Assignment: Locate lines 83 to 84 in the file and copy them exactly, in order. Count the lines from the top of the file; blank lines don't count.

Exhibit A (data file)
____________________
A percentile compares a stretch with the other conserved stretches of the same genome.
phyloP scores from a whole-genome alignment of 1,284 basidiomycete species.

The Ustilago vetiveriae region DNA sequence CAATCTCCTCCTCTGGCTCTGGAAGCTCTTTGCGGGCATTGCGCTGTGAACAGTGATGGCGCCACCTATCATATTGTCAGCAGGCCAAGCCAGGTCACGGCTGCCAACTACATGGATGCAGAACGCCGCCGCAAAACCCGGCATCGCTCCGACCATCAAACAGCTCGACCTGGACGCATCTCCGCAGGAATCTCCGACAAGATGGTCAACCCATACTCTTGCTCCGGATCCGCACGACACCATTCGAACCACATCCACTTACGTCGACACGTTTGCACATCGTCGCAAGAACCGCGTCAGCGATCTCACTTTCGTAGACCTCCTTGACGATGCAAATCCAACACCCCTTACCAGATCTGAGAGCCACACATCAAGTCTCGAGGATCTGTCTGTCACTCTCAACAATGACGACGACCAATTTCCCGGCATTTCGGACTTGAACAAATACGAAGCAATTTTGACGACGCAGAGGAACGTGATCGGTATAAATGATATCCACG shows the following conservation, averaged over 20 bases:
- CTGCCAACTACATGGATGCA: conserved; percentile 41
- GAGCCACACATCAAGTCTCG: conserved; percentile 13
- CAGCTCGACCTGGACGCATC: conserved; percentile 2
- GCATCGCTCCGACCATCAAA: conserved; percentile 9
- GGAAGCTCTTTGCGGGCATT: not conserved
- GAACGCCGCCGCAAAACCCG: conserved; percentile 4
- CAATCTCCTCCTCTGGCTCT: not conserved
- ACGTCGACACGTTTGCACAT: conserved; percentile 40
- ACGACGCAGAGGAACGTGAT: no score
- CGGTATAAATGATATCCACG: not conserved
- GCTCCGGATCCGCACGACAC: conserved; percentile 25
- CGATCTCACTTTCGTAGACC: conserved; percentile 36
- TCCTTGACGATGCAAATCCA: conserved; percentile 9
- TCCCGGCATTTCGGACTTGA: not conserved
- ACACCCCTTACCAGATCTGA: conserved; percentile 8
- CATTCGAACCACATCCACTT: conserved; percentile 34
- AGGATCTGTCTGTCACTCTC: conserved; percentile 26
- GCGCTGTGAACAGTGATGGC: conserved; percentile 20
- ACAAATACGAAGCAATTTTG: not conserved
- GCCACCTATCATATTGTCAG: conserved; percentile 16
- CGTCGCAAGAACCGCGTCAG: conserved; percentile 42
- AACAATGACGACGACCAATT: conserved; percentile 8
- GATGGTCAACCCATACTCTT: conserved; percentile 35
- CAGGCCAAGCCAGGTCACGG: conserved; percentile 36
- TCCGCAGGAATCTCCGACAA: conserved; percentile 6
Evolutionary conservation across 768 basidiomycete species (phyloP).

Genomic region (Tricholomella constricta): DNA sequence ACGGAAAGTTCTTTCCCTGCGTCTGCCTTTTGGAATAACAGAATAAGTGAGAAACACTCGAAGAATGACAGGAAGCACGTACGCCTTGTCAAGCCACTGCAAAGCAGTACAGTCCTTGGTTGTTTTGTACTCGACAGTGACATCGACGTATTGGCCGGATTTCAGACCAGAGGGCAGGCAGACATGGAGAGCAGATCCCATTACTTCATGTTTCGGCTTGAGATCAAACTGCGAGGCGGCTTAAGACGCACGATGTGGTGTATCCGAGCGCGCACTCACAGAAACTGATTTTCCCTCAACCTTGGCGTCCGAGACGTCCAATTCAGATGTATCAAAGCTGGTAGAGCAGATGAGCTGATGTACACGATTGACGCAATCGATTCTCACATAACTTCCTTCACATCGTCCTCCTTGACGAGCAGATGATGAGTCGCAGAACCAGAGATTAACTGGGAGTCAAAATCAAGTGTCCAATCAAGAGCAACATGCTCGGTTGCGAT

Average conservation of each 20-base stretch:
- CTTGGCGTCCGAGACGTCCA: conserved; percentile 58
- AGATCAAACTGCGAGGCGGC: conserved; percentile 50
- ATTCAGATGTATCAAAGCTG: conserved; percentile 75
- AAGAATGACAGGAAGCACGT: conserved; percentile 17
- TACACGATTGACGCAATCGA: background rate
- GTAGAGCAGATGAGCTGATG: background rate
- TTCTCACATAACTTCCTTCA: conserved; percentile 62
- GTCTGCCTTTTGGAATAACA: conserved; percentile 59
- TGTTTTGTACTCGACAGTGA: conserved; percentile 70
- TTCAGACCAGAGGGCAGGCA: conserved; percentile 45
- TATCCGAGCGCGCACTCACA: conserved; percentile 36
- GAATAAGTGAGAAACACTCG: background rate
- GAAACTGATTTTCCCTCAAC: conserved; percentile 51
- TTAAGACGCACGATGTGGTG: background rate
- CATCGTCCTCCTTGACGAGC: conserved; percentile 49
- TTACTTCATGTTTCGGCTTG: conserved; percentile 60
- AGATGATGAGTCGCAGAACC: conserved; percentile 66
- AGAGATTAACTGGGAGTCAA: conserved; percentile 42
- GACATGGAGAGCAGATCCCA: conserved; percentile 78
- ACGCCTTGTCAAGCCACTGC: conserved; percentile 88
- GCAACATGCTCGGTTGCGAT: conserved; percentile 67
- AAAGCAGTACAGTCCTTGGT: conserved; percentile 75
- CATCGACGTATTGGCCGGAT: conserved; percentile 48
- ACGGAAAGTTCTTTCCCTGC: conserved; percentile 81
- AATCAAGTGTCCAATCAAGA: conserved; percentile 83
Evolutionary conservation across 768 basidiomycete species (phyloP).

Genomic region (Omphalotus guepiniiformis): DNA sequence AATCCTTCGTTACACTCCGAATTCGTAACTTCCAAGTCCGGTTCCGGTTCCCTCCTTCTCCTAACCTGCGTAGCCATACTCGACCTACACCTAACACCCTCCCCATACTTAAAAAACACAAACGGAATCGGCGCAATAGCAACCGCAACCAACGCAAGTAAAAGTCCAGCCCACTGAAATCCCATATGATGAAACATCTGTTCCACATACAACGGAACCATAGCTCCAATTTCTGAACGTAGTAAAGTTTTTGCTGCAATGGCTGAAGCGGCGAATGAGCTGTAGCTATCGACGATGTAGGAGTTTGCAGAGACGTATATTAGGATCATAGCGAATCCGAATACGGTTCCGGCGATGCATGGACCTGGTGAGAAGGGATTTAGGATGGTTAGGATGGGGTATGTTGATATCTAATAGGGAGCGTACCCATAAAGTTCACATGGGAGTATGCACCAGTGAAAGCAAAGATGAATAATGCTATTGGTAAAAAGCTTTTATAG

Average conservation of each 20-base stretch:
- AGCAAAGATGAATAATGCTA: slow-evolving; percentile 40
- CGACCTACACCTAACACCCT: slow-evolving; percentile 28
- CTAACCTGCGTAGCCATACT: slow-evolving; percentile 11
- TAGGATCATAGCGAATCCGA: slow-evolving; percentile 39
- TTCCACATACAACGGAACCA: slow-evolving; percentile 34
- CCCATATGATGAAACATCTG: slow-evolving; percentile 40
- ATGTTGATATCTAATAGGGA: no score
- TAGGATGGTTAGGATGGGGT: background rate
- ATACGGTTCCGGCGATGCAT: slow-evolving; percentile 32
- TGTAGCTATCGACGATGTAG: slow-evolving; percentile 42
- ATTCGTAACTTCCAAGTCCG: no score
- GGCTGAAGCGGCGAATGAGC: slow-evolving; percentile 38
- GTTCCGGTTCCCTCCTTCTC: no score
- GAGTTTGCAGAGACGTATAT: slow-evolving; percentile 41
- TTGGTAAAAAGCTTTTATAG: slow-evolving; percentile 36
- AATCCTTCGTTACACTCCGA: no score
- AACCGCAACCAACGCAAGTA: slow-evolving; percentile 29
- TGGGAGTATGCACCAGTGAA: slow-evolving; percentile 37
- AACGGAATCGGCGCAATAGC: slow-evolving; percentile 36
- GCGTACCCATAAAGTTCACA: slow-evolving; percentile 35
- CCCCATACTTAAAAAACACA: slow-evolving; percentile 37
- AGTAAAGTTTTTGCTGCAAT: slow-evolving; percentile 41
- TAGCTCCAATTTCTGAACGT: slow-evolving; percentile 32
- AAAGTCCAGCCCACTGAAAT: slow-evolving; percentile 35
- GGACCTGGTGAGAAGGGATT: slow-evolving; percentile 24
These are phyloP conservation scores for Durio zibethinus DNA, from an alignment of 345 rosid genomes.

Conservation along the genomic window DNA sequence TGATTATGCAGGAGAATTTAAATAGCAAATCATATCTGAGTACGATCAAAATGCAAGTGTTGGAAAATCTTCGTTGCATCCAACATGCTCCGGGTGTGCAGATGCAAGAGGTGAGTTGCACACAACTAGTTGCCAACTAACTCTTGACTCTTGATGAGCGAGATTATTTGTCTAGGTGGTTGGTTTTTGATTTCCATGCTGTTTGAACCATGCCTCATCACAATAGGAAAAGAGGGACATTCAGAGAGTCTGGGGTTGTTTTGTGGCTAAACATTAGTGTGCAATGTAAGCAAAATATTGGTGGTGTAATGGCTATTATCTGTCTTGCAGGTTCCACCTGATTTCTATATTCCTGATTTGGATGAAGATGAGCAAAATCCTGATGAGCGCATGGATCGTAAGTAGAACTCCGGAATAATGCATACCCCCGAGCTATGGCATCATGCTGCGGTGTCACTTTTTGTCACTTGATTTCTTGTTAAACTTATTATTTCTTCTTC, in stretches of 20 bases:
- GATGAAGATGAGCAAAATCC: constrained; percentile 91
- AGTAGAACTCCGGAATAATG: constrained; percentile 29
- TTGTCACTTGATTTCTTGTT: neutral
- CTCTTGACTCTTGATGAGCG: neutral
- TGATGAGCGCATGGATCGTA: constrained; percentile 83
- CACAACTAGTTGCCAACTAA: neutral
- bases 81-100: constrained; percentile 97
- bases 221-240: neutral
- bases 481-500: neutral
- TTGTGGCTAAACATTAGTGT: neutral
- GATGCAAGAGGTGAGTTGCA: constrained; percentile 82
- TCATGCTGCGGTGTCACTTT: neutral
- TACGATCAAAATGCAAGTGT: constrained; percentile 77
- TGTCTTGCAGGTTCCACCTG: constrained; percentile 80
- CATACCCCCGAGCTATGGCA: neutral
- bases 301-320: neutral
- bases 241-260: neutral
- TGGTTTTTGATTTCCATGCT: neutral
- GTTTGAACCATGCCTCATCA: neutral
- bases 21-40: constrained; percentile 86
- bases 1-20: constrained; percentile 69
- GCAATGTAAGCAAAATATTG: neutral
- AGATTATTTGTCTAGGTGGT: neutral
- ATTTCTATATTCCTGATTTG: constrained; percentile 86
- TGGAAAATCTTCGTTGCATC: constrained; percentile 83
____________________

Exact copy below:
- AAAGTCCAGCCCACTGAAAT: slow-evolving; percentile 35
- GGACCTGGTGAGAAGGGATT: slow-evolving; percentile 24